Closely related species seem to be able to take over the role as the main reservoir host in the absence of the original host, with field voles taking over for bank voles, and bank voles also being able to circulate TBEV-Sib virus strains [78]. However, due to the small sample size, this might just be the result of local infection pressure, rather than an actual adaption to the respective species. Bank voles were also shown to be susceptible to all three subtypes by experimental infection [66]. Similar to these findings in rodents, tick species seem to be equally susceptible to virus strains of variable subtypes. In studies conducted in Finland, in field-collected Ixodes persulcatus, the European subtype was found, and the Siberian subtype was also detected in Ixodes ricinus [86,87]. There is a consensus that Ixodes ricinus and Ixodes persulcatus are the main driving forces for the relatively strict distribution of virus subtypes [27]. Since these studied areas are on the border between the two subtypes, they offer a good place to investigate virus evolution, as well as the interface of the different hosts. Finding one tick positive for an unsuspected subtype may be seen as proof of adaption in different tick species. In addition to this, there is a division inside the Ixodes persulcatus population, with two races showing significant variation in morphometric parameters, aligning with the geographic distribution of TBE-Sib and TBE-FE [88].
Although there is no striking connection between host animals and endemic regions, a closer examination of supposedly homogenous mammalian populations could offer an explanation. While there is a concordant geographical distribution of genetic lineages of various animal species around the majority of the world, in Europe, such a pattern cannot be found. In contrast, studies based on mitochondrial DNA analysis reveal distinct distribution patterns of lineages even between mammalian species of the same genus, leading to a high ecological plasticity of many species across Europe [89]. Difference between different lineages, in particular relating to the immune system, might make a species much more diverse than predicted [90].
Next-generation sequencing could be the key to discovering differences within lineages of animal species that might be responsible for different reactions to virus infection, and, as a consequence, potentially influence the development of TBEV endemic areas [91]. A similar situation has already been shown for the distribution of Puumala orthohantavirus, since the spatial distribution of this virus is connected to different linages of its reservoir host [92]. Considering bank voles as a potentially important reservoir for TBEV, the relatively closely studied lineage distribution has shown an alliance with TBEV risk areas [93,94].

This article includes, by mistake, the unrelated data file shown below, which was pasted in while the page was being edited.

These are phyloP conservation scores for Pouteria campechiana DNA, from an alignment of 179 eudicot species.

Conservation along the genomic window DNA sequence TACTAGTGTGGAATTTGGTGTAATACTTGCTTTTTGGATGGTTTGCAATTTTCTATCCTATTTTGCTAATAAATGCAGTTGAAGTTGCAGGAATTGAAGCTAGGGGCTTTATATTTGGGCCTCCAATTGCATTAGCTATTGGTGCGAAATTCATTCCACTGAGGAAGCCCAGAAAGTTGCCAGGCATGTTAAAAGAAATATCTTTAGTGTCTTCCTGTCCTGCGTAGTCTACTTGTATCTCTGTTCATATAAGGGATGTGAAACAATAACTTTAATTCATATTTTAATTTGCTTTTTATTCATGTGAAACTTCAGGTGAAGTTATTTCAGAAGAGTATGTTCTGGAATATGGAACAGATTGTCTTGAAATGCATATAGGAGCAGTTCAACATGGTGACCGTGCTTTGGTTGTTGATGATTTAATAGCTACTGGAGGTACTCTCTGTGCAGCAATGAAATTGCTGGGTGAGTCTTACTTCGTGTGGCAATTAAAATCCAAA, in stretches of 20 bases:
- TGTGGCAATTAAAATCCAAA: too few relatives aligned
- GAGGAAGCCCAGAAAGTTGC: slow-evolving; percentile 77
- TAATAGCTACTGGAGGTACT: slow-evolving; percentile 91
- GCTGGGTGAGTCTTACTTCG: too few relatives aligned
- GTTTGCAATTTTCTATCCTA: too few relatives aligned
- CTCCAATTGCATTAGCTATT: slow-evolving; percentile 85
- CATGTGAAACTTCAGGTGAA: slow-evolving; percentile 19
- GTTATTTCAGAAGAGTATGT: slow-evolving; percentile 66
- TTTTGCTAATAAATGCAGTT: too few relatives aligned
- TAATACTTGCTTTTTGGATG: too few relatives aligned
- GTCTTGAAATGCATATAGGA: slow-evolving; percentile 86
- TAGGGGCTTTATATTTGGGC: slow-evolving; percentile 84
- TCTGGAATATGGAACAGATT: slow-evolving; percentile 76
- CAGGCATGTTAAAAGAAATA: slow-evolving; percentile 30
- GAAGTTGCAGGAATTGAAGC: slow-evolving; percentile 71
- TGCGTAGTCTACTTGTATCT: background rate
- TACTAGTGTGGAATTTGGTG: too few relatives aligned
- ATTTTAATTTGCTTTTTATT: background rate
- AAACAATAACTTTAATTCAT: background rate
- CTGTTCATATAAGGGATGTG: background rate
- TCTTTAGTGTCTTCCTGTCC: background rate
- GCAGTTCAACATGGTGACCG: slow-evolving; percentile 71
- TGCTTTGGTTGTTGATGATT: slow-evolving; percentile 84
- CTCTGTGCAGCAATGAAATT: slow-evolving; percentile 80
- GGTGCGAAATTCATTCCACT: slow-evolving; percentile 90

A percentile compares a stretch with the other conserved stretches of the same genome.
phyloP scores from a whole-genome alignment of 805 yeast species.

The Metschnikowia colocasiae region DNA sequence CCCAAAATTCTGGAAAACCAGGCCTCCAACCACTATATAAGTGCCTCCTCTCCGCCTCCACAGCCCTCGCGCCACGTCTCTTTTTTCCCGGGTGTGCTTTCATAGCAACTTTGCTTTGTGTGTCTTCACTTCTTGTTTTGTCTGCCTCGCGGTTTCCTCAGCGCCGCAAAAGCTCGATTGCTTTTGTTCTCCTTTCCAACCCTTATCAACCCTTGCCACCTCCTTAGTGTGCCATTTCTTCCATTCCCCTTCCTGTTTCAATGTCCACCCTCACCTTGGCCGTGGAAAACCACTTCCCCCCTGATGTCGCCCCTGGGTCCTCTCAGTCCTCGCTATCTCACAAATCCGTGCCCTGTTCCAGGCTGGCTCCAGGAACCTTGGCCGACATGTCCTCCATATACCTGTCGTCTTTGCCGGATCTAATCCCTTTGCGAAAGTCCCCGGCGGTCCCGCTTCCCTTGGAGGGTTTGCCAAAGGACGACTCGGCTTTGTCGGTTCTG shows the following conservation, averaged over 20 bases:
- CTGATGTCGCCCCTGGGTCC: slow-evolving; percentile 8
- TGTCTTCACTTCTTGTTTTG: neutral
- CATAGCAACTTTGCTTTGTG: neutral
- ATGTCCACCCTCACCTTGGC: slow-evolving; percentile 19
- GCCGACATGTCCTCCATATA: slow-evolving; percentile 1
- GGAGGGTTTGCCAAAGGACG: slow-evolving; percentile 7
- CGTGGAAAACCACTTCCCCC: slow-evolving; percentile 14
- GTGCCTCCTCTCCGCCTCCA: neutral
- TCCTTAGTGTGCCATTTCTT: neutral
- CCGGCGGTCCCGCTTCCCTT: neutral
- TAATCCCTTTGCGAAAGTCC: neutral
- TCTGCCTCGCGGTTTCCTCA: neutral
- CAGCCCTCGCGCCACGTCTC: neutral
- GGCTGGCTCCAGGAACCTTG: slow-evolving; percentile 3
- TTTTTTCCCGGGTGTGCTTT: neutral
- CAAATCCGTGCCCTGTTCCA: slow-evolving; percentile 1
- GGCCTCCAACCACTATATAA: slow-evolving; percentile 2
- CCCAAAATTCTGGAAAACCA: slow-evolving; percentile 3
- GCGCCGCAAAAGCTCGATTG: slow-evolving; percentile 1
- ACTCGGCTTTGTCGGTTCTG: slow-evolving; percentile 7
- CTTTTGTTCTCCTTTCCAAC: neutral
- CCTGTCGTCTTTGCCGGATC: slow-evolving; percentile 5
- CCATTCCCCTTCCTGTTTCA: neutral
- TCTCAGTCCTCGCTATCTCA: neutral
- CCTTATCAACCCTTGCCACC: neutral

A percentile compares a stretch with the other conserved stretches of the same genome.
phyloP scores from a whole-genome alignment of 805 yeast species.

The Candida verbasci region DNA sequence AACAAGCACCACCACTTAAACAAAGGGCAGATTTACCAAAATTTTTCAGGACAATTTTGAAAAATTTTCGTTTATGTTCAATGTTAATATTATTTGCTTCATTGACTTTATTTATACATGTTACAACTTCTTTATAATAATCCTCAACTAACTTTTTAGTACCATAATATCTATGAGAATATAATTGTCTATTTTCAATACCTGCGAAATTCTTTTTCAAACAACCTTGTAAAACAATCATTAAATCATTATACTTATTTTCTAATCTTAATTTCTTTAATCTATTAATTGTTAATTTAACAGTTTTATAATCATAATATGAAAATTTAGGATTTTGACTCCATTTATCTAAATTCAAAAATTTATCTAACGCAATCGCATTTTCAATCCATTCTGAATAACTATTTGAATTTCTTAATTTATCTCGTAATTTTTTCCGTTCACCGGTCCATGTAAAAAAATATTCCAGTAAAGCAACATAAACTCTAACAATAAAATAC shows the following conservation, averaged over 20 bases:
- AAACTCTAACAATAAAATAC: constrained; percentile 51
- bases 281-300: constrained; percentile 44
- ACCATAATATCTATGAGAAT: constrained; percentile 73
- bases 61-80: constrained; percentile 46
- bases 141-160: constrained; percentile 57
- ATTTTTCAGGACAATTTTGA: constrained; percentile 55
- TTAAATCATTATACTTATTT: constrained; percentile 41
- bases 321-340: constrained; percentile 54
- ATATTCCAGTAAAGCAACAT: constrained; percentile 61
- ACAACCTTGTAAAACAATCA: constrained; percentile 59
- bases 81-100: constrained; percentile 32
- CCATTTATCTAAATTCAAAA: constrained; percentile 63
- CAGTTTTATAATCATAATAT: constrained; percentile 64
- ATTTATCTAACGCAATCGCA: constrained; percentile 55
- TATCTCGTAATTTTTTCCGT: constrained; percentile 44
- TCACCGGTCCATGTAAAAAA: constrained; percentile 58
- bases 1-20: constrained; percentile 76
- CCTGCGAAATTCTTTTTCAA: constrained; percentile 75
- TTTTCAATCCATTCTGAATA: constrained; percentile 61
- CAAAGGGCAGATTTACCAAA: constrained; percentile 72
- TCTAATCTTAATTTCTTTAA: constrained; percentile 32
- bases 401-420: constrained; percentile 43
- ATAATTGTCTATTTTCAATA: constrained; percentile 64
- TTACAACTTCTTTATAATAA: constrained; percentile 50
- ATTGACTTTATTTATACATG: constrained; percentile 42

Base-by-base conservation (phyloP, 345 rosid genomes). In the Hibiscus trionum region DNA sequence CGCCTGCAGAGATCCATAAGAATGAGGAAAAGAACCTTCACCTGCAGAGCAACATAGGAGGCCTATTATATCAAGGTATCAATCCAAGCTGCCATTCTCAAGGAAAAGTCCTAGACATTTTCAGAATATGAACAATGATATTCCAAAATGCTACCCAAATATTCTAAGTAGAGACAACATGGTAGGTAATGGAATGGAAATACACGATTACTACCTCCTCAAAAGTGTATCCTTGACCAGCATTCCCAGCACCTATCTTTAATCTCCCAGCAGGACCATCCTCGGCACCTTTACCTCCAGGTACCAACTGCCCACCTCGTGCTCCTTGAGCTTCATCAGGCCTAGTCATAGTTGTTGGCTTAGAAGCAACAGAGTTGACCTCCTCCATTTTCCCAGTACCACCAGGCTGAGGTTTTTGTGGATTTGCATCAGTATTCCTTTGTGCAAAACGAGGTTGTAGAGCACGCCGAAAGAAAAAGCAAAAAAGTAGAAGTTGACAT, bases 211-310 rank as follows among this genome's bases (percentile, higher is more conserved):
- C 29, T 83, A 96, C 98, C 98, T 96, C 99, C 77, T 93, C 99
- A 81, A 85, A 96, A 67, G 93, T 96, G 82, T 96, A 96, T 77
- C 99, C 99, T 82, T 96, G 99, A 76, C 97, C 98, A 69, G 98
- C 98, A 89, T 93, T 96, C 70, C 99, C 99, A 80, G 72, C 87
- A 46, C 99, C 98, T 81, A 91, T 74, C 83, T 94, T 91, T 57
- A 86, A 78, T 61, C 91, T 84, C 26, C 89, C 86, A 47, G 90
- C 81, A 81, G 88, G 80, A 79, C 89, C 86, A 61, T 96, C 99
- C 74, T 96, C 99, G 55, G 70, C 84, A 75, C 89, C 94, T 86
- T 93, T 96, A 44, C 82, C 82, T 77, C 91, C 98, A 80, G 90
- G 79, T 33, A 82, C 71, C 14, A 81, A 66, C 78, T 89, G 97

6. Distribution

Over the last few decades, the prevalence of TBEV has been increasing and more endemic regions have been described [95]. This is, on one hand, due to improved surveillance and increased awareness of the possible TBEV infection of most patients suffering from encephalitis. On the other hand, higher temperatures are leading to prolonged tick activity and an increased geographical distribution of ticks, in particular, in northern European countries [96]. Combined with a change in leisure activity, which leads to more frequent visits to tick habitats, this increases the possibility of contact between humans and infected ticks [95].
Multiple factors play a role in the development of a TBEV endemic region. Certain botanical, zoological, climactic, and geo-ecological conditions need to be fulfilled to create a suitable environment for virus circulation [97]. A temperature level of more than 7 °C and a relative humidity of over 80% for most of the time create a suitable tick environment. These conditions are found mainly in forests and grassland areas with sufficient rainfall [96,98]. With regard to TBEV, there are some theories about certain weather conditions promoting the virus circulation [99,100,101]. For example, a rapid fall in ground-level temperatures in early autumn seems to prepone the activity of larvae, adjusting it to the main activity period of nymphs. The resulting enhanced synchronicity of larvae and nymph activity allows a prolonged period of co-feeding between ticks of both stages, and increases the virus transmission rate inside the local tick population [102]. In addition to this, the mere presence of several larvae on the same animal seems to play a major role. Mass co-feeding of larvae in spring as well as in autumn also seems to contribute to virus distribution between ticks to a considerable extent [36].